Austin7

Member
If ELMS payments don't include any profit why will anyone take them? No farmer, (whether tenant or owner) is going to sign up to a scheme that guarantees them less cash at the end of every year than the beginning, so to say ELMS will not have any 'profit' in it for the farmer is nonsense. If ELMS is payment for contracted environmental outcomes, then there is the prospect of a profit, if you produce the contracted environmental goods, just as there is the prospect of a profit if you sign a contract to supply 1000 tonnes of grain at £X/tonne.

So as far as I can see the new environmental payments are just as much part of the productive capacity of the land as the ability to grow a good wheat crop. You're just selling a different aspect of the productive capacity of the land - environmental goods instead of food crops. Now obviously one would have to take into account the costs associated with an ELM scheme, and also the likelihood that you will not reach the contracted levels to trigger the payments in any given year, but there will undoubtedly be a degree of ELMS money going into the productive capacity of the land calculation for rent determination.
The first thing we have to say is that the devil will be in the detail. I expect that we will look back fondly at the simplicity of the current scheme. However DEFRA have clearly stated that ELMS will not be a back door subsidy. In WTO terms this would not even feature as a Green Box support. Taking the DEFRA statement at face value ELMS income would equal ELMS costs plus farming income foregone. Any additional "profit" to the farmer would only occur my taking advantage of the ability to use marginal land. Obviously it would not produce a loss and probably a small but difficult to measure gain. I look forward to an interesting discussion with my Landlords Agent. Overall my point stands that the current Agriculture Bill will mean that Agricultural support which has held up rents for so long will no longer figure in the same way as it has, the inevitable consequence is that rents will drop substantially. However the current Agriculture Bill dies when Boris prorogues Parliament. What comes back post 31st October will depend on Deal or No Deal. If No Deal then I think the Government will be forced into some sort of intervention scheme, so back to the 1947 Act. The current burden of Brussels red tape will be fond memory.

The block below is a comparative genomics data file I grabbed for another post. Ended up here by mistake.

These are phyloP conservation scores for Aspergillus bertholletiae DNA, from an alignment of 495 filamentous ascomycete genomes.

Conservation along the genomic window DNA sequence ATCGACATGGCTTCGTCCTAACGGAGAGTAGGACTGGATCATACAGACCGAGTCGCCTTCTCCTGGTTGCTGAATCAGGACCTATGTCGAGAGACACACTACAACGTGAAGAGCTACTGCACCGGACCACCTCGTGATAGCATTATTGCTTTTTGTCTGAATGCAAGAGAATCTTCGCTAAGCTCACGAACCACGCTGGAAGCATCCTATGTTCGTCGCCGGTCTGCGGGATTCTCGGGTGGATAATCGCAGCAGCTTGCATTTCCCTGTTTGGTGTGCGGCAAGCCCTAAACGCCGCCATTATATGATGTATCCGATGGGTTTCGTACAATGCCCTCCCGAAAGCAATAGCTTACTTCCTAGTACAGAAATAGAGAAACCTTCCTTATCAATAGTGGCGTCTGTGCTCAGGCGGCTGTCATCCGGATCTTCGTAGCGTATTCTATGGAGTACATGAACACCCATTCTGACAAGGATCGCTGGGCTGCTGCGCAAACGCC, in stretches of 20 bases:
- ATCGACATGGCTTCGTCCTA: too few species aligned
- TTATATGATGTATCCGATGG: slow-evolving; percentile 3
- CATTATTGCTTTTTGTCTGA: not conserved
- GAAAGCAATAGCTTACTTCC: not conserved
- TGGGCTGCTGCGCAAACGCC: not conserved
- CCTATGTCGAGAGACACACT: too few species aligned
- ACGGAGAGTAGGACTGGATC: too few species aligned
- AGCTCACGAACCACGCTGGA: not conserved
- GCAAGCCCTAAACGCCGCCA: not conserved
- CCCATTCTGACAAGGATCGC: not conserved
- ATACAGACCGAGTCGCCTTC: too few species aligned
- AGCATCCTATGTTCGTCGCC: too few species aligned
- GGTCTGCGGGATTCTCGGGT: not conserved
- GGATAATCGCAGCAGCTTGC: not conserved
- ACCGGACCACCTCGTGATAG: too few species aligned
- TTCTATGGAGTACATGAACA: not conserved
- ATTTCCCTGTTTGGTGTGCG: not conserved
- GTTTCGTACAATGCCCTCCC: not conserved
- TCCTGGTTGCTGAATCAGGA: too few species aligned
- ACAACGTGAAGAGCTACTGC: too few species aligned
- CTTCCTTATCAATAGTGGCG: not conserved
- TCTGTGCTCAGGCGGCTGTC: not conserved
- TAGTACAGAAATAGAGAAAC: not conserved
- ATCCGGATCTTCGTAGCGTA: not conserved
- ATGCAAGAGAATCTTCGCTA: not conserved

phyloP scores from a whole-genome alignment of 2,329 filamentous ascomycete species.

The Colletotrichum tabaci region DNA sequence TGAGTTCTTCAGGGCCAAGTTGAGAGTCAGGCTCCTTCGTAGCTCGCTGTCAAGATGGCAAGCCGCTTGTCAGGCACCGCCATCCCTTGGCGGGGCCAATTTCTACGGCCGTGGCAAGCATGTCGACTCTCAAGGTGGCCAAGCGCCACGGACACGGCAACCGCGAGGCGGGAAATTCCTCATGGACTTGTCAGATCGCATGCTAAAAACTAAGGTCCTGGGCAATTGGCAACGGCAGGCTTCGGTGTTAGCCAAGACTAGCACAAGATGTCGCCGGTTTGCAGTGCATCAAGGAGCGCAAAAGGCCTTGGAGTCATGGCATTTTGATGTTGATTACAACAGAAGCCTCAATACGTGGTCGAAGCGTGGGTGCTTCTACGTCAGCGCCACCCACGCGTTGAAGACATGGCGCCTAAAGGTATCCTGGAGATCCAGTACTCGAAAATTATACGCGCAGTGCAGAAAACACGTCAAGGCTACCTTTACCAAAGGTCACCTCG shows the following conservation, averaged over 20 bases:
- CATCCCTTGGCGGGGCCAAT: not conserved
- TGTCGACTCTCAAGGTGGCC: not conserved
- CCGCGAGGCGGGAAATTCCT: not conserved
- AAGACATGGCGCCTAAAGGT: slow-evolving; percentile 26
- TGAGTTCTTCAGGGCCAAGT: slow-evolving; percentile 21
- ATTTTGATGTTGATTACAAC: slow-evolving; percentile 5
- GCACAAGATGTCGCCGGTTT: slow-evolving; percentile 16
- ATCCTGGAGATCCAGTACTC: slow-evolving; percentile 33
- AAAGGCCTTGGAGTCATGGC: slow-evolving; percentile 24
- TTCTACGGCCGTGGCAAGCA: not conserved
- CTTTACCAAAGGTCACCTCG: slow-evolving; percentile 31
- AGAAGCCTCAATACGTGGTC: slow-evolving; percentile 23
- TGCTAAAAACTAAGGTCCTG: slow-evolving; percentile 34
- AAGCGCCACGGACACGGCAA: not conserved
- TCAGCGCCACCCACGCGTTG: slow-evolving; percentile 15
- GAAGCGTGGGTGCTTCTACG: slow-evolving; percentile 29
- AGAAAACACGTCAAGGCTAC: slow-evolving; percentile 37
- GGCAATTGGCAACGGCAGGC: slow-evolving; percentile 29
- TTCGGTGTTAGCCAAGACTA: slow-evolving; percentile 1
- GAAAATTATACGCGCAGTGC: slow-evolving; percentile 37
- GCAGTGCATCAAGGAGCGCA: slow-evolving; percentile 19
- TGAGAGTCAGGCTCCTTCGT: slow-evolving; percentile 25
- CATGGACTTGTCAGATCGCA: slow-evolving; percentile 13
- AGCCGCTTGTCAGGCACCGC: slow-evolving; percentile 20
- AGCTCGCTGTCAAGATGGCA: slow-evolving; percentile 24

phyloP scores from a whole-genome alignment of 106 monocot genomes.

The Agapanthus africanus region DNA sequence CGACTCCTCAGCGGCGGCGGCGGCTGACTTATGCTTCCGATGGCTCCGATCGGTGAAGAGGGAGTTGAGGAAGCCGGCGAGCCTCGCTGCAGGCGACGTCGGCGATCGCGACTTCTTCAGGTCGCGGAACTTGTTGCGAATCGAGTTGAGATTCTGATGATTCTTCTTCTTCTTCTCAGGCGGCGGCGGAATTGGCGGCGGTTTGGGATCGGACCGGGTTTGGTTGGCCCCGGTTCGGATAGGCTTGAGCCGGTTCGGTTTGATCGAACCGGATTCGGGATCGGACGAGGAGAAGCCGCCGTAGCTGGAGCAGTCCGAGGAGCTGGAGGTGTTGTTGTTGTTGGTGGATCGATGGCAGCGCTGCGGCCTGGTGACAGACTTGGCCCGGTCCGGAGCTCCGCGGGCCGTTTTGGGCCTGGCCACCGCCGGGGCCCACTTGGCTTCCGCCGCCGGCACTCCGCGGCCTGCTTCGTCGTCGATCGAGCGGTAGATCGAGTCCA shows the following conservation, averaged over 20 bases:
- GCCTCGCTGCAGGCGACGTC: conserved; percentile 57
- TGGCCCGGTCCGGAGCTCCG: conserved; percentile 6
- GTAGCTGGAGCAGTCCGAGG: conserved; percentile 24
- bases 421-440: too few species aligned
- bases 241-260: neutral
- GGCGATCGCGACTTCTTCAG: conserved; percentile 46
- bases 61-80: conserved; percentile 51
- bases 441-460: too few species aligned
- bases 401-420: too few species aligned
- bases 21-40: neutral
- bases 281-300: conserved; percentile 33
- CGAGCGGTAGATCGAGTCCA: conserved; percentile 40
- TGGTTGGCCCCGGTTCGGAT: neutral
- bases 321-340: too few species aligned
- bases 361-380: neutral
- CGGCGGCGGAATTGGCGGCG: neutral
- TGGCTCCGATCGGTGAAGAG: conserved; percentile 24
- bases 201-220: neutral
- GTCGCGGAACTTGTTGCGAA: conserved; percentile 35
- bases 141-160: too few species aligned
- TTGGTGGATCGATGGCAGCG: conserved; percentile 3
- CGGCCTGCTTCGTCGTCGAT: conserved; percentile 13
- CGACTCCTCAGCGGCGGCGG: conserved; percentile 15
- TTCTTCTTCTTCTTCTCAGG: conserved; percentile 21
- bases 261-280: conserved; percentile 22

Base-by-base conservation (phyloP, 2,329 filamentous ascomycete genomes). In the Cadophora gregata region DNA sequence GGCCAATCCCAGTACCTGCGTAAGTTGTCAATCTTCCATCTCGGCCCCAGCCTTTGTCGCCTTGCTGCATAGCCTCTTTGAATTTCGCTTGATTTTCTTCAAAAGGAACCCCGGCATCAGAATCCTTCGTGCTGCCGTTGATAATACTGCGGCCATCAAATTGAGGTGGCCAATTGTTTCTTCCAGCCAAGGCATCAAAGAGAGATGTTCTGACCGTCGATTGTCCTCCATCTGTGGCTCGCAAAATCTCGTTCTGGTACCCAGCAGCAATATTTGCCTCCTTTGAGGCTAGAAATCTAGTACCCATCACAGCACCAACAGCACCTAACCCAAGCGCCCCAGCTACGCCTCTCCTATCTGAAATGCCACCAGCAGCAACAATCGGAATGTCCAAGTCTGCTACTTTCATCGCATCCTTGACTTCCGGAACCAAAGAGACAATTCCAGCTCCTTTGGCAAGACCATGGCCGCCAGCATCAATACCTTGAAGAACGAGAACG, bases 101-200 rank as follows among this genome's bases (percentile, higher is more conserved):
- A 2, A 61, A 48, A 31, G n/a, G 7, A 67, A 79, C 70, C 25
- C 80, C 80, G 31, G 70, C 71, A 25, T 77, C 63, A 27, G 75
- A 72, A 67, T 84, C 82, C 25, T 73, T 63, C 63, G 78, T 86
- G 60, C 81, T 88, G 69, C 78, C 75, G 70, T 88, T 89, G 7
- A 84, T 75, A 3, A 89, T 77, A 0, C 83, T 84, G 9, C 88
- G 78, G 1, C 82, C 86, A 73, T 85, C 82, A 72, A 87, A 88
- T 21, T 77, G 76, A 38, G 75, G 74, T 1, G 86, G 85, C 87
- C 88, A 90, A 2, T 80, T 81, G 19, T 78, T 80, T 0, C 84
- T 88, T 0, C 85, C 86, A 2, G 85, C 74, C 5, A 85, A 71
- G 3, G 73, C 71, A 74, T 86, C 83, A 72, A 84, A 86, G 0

Forum statistics

Threads
159,954
Messages
3,652,402
Members
40,290
Latest member
JohnHL

World Food Day: NFU Cymru celebrates Welsh food producers at the Senedd

  • 128
  • 0


Written by Rachel Martin

NFU Cymru members and Assembly Members have been celebrating the role that Welsh farmers play in producing nutritious, high quality, safe affordable food during an event at the Senedd today on World Food Day (October 16).

The lunchtime event, which was sponsored by Llyr Gruffydd AM, included a special menu of fine Welsh produce.

Speaking at the event, NFU Cymru...
Top